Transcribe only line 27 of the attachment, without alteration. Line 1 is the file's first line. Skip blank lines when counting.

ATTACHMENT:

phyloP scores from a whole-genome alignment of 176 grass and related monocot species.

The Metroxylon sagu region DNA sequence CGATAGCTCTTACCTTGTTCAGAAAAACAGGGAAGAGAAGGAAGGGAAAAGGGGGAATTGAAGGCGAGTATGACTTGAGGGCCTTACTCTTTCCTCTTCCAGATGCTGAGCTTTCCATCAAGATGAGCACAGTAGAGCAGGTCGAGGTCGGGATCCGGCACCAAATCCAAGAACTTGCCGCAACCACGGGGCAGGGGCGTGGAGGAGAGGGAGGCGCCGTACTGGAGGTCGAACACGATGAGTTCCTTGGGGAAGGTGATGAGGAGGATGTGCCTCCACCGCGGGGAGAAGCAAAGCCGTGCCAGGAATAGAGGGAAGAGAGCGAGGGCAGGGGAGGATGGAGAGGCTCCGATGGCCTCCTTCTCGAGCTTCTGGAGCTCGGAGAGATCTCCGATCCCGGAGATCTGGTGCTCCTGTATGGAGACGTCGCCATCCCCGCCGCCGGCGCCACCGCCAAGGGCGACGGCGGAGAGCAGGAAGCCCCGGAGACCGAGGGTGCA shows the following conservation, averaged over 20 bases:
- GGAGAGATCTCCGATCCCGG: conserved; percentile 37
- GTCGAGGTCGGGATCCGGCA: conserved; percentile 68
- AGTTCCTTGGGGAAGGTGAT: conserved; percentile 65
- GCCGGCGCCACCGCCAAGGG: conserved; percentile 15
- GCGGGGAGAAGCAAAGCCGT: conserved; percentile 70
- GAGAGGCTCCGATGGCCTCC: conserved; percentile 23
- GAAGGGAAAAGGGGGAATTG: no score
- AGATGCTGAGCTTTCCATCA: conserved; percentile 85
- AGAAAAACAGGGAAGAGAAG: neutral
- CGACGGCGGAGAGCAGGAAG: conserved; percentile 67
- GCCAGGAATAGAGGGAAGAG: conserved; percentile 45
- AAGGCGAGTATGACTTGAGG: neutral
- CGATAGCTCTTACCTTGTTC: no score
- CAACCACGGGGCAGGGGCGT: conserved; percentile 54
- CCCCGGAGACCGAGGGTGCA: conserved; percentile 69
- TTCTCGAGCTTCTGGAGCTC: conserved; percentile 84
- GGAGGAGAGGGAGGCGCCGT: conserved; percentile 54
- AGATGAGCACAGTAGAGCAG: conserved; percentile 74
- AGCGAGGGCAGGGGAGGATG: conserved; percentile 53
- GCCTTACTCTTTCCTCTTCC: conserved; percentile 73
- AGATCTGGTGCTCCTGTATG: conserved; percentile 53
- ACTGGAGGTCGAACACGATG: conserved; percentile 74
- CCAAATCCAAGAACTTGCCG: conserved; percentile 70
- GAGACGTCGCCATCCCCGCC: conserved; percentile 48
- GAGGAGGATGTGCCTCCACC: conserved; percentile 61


- GAGGAGGATGTGCCTCCACC: conserved; percentile 61